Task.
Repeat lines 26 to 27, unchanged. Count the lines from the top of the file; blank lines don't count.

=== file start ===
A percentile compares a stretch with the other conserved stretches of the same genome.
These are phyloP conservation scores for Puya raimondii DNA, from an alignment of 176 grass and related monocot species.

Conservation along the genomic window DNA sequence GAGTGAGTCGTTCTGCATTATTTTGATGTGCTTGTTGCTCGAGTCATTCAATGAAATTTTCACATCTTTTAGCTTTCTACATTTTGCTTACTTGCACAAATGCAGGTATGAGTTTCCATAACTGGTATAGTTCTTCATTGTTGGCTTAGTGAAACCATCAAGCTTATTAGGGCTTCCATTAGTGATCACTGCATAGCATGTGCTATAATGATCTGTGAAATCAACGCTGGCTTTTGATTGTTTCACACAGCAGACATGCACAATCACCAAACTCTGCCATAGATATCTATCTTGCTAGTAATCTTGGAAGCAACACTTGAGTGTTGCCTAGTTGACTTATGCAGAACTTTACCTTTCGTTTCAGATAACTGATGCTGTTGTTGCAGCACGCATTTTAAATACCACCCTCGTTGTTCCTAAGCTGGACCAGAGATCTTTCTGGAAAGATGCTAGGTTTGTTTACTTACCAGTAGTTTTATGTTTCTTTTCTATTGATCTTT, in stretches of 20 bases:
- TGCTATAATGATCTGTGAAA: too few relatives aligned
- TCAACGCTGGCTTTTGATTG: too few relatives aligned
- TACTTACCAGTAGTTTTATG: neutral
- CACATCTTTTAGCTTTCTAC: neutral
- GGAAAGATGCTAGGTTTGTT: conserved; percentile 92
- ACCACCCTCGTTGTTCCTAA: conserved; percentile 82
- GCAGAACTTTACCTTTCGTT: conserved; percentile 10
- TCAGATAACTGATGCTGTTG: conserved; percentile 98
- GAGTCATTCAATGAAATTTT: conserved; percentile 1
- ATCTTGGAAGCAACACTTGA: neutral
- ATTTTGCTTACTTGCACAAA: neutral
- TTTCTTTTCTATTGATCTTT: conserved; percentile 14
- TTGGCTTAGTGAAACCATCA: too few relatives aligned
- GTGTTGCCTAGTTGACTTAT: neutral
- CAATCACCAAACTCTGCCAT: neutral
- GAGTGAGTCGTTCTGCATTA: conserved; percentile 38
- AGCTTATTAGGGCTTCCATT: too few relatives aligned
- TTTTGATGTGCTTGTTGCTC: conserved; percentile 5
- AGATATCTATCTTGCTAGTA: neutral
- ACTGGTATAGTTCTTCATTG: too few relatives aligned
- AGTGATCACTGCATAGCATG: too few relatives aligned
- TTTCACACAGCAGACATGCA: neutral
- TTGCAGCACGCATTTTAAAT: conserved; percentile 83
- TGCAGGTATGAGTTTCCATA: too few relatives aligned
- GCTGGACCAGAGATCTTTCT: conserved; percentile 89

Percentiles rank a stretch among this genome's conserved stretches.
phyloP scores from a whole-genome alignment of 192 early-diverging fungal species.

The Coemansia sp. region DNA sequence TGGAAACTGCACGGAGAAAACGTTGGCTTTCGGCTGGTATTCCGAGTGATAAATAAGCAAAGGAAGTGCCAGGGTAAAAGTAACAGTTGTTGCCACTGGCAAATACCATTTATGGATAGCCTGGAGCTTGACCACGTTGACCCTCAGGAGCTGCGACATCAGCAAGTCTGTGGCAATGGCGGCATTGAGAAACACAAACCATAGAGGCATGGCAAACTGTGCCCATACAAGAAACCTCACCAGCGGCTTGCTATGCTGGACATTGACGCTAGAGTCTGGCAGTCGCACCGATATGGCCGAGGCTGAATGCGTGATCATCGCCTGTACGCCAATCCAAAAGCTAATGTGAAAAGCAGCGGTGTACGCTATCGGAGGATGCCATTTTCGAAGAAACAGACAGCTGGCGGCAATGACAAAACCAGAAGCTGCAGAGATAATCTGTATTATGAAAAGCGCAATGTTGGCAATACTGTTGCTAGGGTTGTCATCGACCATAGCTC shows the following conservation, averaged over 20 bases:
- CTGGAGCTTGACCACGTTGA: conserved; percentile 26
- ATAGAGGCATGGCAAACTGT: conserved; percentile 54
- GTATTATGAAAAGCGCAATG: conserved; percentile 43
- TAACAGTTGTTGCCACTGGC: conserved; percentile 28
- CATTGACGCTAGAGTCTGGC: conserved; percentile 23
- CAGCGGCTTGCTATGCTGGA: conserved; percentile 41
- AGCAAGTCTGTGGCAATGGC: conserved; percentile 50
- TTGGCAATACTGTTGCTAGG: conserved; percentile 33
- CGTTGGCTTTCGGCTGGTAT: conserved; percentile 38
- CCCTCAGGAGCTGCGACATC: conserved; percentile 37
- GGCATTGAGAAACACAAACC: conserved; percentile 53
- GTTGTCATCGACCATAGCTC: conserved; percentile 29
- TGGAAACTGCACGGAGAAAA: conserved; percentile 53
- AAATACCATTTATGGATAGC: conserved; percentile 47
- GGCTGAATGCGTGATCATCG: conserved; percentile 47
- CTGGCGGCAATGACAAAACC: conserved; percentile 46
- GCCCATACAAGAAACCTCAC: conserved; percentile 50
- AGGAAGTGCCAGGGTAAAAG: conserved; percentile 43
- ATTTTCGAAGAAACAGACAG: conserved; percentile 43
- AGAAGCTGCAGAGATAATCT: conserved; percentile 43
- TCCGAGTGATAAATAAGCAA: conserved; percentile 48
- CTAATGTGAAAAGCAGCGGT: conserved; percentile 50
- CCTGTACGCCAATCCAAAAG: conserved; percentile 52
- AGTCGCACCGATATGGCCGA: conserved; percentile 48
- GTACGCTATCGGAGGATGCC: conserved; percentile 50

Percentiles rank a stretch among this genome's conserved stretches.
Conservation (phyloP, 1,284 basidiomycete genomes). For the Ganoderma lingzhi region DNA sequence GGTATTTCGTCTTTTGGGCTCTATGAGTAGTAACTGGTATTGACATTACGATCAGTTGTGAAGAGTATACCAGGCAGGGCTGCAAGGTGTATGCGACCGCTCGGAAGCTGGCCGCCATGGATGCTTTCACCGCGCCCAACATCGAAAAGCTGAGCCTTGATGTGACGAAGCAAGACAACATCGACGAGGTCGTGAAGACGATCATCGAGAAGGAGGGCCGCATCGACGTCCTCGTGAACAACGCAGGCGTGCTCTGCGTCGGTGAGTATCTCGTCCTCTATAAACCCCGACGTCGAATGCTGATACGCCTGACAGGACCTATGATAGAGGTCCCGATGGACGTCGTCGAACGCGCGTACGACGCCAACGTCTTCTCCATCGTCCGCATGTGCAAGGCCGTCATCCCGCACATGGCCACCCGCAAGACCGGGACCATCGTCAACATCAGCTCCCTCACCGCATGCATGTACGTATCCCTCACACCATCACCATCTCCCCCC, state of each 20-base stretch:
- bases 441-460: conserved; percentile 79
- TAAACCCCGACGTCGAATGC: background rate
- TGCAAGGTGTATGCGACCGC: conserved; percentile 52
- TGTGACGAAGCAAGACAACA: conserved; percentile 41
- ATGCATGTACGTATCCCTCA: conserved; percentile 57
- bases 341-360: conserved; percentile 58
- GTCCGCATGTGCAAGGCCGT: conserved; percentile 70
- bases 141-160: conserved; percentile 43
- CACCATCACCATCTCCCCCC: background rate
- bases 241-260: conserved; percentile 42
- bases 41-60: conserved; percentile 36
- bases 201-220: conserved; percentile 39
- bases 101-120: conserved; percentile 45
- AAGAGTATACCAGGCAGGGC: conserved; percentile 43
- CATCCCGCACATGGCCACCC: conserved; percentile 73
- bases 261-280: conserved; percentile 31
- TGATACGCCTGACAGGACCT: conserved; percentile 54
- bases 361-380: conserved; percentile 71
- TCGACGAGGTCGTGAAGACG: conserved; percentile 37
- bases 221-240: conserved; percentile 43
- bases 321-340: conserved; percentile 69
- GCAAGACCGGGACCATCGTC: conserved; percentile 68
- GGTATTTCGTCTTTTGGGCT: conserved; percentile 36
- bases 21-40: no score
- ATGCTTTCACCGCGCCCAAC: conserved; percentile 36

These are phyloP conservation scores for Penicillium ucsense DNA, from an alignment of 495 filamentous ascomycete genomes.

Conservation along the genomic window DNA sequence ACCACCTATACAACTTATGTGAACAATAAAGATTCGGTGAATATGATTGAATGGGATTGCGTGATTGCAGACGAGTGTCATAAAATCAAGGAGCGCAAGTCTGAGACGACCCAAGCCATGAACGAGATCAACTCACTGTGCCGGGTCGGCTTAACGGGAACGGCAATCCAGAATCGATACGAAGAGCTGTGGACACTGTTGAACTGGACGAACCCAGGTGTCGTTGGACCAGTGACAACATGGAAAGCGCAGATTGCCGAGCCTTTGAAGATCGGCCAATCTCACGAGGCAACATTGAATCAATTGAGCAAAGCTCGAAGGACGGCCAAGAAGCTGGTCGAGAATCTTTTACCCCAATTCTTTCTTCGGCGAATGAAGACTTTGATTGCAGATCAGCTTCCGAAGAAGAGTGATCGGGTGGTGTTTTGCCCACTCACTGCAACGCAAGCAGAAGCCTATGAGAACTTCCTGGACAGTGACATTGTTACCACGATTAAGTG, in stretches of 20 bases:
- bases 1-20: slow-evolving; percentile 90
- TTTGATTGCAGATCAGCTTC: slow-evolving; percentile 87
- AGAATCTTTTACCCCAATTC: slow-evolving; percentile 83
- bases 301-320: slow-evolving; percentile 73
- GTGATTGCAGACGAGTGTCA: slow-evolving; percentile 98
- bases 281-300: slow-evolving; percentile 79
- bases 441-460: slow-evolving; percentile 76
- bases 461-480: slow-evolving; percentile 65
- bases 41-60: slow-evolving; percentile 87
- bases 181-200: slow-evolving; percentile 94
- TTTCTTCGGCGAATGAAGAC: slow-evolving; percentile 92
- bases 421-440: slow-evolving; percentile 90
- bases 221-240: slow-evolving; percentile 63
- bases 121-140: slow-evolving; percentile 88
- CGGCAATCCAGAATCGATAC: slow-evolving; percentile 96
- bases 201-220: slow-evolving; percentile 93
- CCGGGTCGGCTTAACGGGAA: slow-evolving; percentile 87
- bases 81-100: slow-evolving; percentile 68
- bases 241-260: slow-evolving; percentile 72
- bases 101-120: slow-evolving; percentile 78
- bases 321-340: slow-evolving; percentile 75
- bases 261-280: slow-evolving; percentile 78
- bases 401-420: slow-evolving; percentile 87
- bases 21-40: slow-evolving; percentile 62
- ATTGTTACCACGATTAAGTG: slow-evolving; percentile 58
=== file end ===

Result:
- TTGCAGCACGCATTTTAAAT: conserved; percentile 83
- TGCAGGTATGAGTTTCCATA: too few relatives aligned